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Can you use ziploc bags for breast milk?

Can You Use Ziploc Bags for Breast Milk? (Fridge Storage or Freezing)

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Pumping breastmilk requires a lot of supplies. It’s not uncommon for moms to realize at the last minute that they’ve run out of a needed supply. If you’re storing breastmilk in the fridge or freezer, you might wonder if you can use Ziploc bags for breastmilk storage.

You can use Ziploc bags because they can be cleaned and safely placed in the fridge or freezer. However, Ziploc bags aren’t designed for liquids, so it’s important to place the bag in a cup or other container before storing it to avoid leaks.

Keep reading to find out the best way to store breastmilk and how you can use Ziploc bags to store milk safely when necessary.

What happens if you run out of breast milk storage bags?

So you’ve just pumped breastmilk for your baby, and suddenly you realize you’re out of breastmilk storage bags. These bags are perfect for storing breastmilk because they’re sterile, they have measurements on the bag, and with some brands, you can even attach them to the pump so you don’t have to transfer your breastmilk.

But what do you do if you’ve run out and can’t stock up? First, don’t panic. There are other ways to store breastmilk if you’re in a pinch. Although it may not be ideal, it is safe to use Ziploc bags for breastmilk storage in the fridge or freezer. However, there are some guidelines you’ll want to follow to keep your breastmilk safe for baby to drink.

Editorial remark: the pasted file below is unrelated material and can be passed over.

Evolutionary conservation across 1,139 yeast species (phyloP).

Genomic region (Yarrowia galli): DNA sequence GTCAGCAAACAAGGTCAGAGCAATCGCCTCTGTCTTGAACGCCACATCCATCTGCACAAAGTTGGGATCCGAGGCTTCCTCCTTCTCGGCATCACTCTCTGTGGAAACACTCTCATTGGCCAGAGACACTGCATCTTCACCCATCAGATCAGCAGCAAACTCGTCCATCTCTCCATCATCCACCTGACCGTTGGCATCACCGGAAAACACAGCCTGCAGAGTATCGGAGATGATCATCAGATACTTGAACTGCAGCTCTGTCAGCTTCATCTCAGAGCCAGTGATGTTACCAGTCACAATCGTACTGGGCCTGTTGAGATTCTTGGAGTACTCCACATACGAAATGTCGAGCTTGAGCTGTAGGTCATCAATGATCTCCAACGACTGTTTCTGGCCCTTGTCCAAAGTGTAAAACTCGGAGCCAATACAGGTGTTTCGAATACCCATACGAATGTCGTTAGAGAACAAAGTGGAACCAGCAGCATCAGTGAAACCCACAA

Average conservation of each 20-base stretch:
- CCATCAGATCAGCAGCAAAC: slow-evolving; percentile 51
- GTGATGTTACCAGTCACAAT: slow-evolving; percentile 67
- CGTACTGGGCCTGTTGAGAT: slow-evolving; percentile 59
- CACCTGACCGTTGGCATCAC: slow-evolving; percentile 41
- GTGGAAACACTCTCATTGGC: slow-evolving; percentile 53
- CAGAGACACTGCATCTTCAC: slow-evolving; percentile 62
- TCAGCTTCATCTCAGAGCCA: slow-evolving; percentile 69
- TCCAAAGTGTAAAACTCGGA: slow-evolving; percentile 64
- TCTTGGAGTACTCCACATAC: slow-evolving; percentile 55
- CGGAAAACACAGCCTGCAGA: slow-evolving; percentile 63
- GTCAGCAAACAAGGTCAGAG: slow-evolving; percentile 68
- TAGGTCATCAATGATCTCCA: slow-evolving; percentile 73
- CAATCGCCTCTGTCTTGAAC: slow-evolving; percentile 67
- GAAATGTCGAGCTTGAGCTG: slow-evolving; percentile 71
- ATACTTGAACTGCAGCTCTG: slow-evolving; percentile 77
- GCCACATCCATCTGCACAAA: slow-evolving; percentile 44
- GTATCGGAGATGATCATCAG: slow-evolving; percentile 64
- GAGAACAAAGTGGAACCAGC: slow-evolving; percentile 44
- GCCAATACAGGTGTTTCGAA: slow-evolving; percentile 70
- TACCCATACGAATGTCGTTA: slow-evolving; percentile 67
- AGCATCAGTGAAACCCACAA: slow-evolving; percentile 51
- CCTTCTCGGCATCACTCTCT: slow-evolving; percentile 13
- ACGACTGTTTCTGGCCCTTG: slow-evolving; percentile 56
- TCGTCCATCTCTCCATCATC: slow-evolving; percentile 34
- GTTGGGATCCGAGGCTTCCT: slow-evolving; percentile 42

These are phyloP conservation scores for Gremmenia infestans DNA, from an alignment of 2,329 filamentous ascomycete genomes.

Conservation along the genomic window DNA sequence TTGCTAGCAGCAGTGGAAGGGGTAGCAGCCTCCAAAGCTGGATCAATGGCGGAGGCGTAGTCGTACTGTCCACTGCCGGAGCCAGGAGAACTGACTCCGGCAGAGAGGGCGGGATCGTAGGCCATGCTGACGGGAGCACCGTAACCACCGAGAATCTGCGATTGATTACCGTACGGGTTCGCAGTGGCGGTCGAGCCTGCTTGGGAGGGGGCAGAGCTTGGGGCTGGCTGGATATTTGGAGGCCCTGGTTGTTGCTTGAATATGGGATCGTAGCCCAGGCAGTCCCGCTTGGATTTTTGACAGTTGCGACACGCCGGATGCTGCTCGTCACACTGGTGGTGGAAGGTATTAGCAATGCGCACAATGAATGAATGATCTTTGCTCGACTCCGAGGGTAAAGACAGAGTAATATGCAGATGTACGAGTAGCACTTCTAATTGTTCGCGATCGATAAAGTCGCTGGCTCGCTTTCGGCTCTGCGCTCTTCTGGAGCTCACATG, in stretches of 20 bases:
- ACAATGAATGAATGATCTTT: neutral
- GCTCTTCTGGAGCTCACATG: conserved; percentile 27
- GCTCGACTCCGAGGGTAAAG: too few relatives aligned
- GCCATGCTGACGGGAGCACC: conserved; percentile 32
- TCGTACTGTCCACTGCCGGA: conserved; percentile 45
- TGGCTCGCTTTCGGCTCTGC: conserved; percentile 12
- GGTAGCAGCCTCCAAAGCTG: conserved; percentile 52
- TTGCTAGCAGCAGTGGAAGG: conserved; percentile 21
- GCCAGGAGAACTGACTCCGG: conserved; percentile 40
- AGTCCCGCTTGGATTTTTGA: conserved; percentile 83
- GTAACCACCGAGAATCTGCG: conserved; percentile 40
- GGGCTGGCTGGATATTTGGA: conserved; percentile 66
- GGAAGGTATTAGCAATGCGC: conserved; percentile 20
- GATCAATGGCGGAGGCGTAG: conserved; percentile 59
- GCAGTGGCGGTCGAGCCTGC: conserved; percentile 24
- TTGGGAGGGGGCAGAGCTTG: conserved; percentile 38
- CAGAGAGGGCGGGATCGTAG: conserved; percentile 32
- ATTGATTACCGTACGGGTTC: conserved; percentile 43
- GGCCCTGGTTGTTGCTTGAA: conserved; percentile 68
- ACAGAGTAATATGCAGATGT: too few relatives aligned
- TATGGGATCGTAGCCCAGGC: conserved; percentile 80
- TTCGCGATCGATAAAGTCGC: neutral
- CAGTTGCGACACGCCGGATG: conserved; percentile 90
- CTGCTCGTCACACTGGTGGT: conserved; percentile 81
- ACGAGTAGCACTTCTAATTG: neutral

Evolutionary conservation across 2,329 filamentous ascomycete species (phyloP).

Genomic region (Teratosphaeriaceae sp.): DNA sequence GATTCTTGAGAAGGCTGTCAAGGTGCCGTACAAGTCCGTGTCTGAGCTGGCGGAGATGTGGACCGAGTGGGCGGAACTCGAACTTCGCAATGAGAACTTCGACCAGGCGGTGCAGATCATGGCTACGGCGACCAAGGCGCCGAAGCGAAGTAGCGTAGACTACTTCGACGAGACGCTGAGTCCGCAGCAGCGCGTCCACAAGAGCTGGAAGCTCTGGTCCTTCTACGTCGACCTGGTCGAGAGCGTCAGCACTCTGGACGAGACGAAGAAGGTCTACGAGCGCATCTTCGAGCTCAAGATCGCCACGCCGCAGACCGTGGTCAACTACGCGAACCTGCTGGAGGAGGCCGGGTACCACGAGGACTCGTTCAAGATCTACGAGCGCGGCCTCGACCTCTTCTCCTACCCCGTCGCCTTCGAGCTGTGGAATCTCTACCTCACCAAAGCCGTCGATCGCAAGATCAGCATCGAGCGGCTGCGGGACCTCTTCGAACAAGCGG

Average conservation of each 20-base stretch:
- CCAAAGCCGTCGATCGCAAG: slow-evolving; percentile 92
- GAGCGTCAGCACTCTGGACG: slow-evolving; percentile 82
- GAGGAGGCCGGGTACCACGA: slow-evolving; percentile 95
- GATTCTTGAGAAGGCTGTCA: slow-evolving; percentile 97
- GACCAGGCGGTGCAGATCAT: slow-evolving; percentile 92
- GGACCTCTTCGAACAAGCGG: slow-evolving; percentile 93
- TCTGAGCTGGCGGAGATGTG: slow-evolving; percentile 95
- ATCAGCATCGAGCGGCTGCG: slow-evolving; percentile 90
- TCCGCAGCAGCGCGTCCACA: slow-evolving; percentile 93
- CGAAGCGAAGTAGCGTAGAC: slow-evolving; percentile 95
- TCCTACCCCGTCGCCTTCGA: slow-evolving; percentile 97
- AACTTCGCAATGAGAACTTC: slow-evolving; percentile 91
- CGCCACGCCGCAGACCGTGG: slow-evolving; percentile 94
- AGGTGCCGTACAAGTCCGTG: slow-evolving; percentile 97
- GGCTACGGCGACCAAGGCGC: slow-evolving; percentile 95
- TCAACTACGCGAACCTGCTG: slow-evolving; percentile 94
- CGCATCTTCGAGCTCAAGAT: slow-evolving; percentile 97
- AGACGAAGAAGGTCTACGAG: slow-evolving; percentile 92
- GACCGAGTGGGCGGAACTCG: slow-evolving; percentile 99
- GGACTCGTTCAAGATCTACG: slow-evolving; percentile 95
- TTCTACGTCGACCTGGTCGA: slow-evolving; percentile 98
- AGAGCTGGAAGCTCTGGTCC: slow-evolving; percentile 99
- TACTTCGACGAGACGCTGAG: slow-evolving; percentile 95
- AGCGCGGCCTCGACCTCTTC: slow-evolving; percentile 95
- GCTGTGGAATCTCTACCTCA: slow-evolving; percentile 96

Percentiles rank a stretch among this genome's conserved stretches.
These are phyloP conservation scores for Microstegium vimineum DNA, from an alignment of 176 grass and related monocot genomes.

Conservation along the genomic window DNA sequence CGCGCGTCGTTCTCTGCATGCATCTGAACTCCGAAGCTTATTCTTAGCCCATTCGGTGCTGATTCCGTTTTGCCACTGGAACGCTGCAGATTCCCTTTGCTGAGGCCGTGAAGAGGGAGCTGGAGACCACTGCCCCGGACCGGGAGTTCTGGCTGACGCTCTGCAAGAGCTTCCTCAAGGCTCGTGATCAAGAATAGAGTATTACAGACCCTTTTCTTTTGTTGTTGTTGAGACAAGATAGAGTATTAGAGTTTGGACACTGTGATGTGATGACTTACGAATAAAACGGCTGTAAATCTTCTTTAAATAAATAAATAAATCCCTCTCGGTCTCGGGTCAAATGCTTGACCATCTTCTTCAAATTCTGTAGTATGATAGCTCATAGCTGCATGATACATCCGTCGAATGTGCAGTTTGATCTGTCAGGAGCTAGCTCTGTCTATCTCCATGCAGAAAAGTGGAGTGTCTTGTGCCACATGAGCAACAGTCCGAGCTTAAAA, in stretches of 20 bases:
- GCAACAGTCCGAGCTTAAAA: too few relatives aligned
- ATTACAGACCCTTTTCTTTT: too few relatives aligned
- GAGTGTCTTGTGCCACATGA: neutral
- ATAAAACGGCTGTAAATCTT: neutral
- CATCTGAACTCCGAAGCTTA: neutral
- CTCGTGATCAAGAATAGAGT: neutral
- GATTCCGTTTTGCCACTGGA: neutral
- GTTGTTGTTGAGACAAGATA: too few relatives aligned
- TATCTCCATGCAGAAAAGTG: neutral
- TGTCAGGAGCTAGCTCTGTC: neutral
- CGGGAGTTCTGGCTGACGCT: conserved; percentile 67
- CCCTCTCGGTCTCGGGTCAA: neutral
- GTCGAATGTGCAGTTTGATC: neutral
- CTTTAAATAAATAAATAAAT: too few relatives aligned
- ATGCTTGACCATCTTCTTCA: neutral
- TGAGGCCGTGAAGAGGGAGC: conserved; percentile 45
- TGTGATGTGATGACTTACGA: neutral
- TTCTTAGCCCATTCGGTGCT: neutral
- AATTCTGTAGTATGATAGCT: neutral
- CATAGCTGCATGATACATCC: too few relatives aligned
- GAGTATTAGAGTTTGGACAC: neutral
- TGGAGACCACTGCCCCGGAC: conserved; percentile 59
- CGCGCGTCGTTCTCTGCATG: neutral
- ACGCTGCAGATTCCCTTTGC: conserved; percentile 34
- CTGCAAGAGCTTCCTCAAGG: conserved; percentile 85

Is it okay to use Ziploc bags to store breast milk?

If you’re looking for a way to store breastmilk without designated breastmilk storage bags, Ziploc bags can be a great alternative. They’re something you likely always have around the house, so if you run out of breast milk bags and don’t have time to buy more, it’s easy to grab a Ziploc bag from your cabinet. Many parents are concerned about the materials in the products they use, and rightfully so. With Ziploc bags, as long as you clean them and use them properly, they’re safe for storing breastmilk.

The biggest problem with using Ziploc bags for breastmilk is they aren’t designed for liquids, which means they don’t seal very well. The best way to combat this is to place the breastmilk inside a bag and then place the bag in a cup or another container to avoid leaks.

So let’s look at what Ziploc bags are made of and what makes them safe for breastmilk storage.

What kind of material are Ziploc bags made of?

According to Ziploc’s website, their bags are made from polypropylene, a synthetic resin used in many plastic products. Manufacturers have also used polypropylene in medical masks, and a study by the National Library of Medicine examined its toxicity. Even with high levels of exposure, the study didn’t find any adverse effects from the plastic material.

Are all Ziploc bags BPA-free?

Even though BPA is frequently used in plastic products, Ziploc brand bags and containers are BPA-free. The presence of BPA in products has become a concern, especially in recent years, leading to studies on the effects of BPA in areas such as reproductive health. Ziploc bags are also dioxin free, which has become another health concern regarding plastic materials

Are Ziploc bags sterile?